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Posted on Mon, May. 06, 2002 story:PUB_DESC
Hodges' war on plutonium move igniting political, PR meltdown
U.S. plan to dispose of six tons of toxic bomb-making residue threatened as governor balks

Cox News Service

ROCKY FLATS, Colo. - At the peak of the Cold War, 8,000 workers labored around the clock in top-secret buildings west of Denver to build the deadliest devices ever invented - thermonuclear bombs.

Now, with Russia and the United States cutting their nuclear arsenals, the Rocky Flats site - once one of the world's most dangerous bomb plants - will shut down by 2006. Its grounds will become a wildlife refuge.

First, though, the government must level hundreds of buildings and remove huge volumes of highly radioactive material left from decades of making hydrogen bombs.

Crews are sending tons of this waste to disposal, storage and recycling sites around the country.

However, the most dangerous material - more than six tons of heavily guarded plutonium suitable for use in H-bombs - is destined for the U.S. Department of Energy's Savannah River Site, near Aiken. There, if all goes according to plan, it would be recycled into fuel for electric generating reactors.

Plutonium shipments to SRS could begin anytime after May 15.

But getting the substance across the South Carolina border is becoming a political and public relations headache.

Gov. Jim Hodges vows to use state troopers - even lie down in the road himself if necessary - to turn away plutonium-hauling trucks, unless he is convinced the feds won't leave the plutonium in his state permanently.

At the U.S. Justice Department, lawyers are looking at whether to send federal marshals along with the shipments to South Carolina, and studying the law about whether Hodges can block the shipments.

So far, the Energy Department's promises have left Hodges unconvinced. "The federal government is asking us to take them at their word," Hodges said. "Given their track record, that's not good enough."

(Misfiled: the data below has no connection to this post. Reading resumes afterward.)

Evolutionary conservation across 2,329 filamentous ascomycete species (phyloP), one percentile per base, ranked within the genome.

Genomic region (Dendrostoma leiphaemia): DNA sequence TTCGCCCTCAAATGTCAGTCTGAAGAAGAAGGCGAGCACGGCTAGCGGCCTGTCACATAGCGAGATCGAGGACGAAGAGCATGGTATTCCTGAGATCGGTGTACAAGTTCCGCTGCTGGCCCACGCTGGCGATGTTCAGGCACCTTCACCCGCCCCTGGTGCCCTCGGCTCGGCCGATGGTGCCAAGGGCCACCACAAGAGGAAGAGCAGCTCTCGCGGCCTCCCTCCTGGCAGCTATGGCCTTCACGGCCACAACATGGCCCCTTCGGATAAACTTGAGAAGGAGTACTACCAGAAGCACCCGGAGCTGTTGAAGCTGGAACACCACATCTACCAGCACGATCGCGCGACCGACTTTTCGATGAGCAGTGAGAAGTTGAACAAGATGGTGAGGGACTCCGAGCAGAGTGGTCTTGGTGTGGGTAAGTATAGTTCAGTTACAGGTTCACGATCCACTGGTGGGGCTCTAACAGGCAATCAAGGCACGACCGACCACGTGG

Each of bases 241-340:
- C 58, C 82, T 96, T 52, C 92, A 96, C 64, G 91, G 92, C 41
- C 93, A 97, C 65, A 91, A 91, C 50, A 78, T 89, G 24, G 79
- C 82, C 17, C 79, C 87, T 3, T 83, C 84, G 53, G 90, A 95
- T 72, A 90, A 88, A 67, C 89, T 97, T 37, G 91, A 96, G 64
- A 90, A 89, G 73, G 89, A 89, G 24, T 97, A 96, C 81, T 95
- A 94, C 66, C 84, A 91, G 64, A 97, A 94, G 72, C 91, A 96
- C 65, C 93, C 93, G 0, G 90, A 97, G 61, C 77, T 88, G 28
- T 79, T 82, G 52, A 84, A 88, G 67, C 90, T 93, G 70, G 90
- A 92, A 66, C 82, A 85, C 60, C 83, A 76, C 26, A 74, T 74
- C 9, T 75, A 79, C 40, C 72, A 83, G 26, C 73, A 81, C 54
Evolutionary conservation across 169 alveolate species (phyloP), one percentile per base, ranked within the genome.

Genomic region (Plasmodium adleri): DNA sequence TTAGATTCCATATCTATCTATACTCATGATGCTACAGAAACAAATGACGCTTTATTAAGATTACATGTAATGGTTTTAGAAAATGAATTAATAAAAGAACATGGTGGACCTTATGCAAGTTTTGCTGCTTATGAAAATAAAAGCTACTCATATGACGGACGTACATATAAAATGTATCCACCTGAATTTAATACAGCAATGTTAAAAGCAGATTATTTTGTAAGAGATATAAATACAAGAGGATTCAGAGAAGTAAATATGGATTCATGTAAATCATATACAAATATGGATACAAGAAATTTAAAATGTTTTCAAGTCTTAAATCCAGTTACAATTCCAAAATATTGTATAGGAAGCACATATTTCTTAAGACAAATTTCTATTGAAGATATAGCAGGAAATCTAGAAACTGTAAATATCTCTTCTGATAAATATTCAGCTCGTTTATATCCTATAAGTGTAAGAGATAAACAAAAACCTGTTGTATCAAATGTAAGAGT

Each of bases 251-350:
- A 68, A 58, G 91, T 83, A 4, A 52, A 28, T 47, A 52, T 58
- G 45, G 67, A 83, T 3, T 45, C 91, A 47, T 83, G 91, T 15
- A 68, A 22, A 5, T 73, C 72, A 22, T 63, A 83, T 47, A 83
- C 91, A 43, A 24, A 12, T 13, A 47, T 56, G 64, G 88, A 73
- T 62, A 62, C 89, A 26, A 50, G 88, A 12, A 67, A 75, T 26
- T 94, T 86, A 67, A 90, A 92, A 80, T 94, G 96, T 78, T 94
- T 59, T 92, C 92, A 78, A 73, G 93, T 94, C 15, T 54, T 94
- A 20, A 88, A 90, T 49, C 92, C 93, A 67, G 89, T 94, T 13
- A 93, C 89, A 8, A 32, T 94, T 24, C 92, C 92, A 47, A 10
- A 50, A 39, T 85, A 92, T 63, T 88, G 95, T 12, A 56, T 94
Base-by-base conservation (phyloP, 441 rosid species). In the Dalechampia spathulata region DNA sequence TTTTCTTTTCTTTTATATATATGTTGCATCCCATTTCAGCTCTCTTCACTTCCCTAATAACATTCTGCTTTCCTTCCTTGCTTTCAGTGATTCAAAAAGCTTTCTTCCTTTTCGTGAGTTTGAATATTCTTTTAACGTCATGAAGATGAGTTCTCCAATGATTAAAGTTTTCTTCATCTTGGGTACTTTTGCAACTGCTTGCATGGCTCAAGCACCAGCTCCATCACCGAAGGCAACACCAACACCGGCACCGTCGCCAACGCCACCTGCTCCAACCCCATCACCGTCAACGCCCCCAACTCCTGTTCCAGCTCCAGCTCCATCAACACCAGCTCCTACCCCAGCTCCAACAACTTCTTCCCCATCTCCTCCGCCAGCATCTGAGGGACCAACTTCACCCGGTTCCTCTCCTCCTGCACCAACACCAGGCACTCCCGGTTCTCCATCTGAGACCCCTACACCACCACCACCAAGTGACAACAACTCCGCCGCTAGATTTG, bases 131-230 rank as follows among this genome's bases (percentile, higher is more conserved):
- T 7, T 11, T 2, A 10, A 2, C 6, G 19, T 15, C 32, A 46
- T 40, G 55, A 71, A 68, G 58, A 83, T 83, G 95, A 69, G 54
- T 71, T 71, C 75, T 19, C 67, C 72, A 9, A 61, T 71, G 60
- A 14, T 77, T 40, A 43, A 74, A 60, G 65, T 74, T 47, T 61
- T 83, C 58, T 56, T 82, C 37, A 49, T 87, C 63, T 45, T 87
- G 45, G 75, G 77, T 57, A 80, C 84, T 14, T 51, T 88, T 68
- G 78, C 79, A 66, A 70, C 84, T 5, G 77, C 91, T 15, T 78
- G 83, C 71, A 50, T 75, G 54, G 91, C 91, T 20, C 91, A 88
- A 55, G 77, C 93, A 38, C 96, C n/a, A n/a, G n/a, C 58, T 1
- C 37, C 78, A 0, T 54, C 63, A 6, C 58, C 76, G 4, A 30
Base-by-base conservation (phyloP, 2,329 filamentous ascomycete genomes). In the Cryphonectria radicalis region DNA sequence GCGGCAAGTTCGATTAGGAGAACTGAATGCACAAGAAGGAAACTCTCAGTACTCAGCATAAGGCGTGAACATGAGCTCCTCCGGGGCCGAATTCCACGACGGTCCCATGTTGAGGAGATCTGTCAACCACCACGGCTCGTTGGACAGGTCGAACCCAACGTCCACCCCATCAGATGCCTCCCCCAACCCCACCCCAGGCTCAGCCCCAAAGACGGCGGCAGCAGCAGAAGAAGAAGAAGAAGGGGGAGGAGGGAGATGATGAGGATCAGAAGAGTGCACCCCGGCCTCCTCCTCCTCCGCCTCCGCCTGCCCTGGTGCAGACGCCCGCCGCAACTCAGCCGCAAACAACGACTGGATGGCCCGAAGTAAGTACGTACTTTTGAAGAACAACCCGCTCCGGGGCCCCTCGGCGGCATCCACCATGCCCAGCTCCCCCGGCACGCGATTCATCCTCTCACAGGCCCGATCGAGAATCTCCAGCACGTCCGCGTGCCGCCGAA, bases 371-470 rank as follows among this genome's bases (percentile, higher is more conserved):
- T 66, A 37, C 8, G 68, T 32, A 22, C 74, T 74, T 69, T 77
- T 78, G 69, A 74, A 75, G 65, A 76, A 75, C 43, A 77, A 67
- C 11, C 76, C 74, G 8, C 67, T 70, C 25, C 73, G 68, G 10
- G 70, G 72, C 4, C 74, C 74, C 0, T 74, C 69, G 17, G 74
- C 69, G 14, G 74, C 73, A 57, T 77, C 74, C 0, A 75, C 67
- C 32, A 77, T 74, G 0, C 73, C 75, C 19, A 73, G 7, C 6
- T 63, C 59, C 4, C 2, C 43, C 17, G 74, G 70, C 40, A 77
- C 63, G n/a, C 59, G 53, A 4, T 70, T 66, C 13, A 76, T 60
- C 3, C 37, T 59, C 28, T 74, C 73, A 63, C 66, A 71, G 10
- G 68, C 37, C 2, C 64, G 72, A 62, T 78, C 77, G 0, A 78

On Wednesday, the governor sued the Energy Department, asking a federal court to block the plutonium shipments until Washington studies the impact on public health and the environment.

Hodges' stance has thrown the Energy Department, and some people in Colorado, into a tizzy.

If the plutonium does not begin moving out of Colorado soon, the department will miss its 2006 deadline for closing Rocky Flats, the agency says.

Energy Secretary Spencer Abraham says he fears the Russians might lose interest in cutting weapons if the United States cannot show it is making progress in getting rid of its nuclear material.

In Colorado, Denver's newspapers have called Hodges "silly" and likened him to a Confederate rebel. U.S. Sen. Wayne Allard, R-Colo., who introduced the bill to make Rocky Flats a wildlife refuge, says Hodges will be to blame if plans fall apart.

His press secretary has referred to Hodges, a Democrat, as an "Elmer Fudd."

Allard and Hodges are running for re-election, raising the possibility that their battles have as much to do with politics as protecting their states from nuclear hazards.


The plutonium from Rocky Flats is just the first part of more than 34 tons of the radioactive metal - enough to make thousands of H-bombs - that will be shipped to SRS from Energy Department sites over the next several years. Much of the plutonium is from dismantled bombs. Russia has agreed to dispose of a similar amount of the material.

The plutonium shipped to SRS would be reprocessed into a fuel for commercial nuclear reactors. When that fuel is spent, it would be disposed at a planned repository at Yucca Mountain, Nev.

To reprocess the plutonium, the Energy Department plans to spend $3.8 billion to build and operate two massive structures at SRS. Hodges' fear is that the structures won't be built, and the plutonium will sit indefinitely.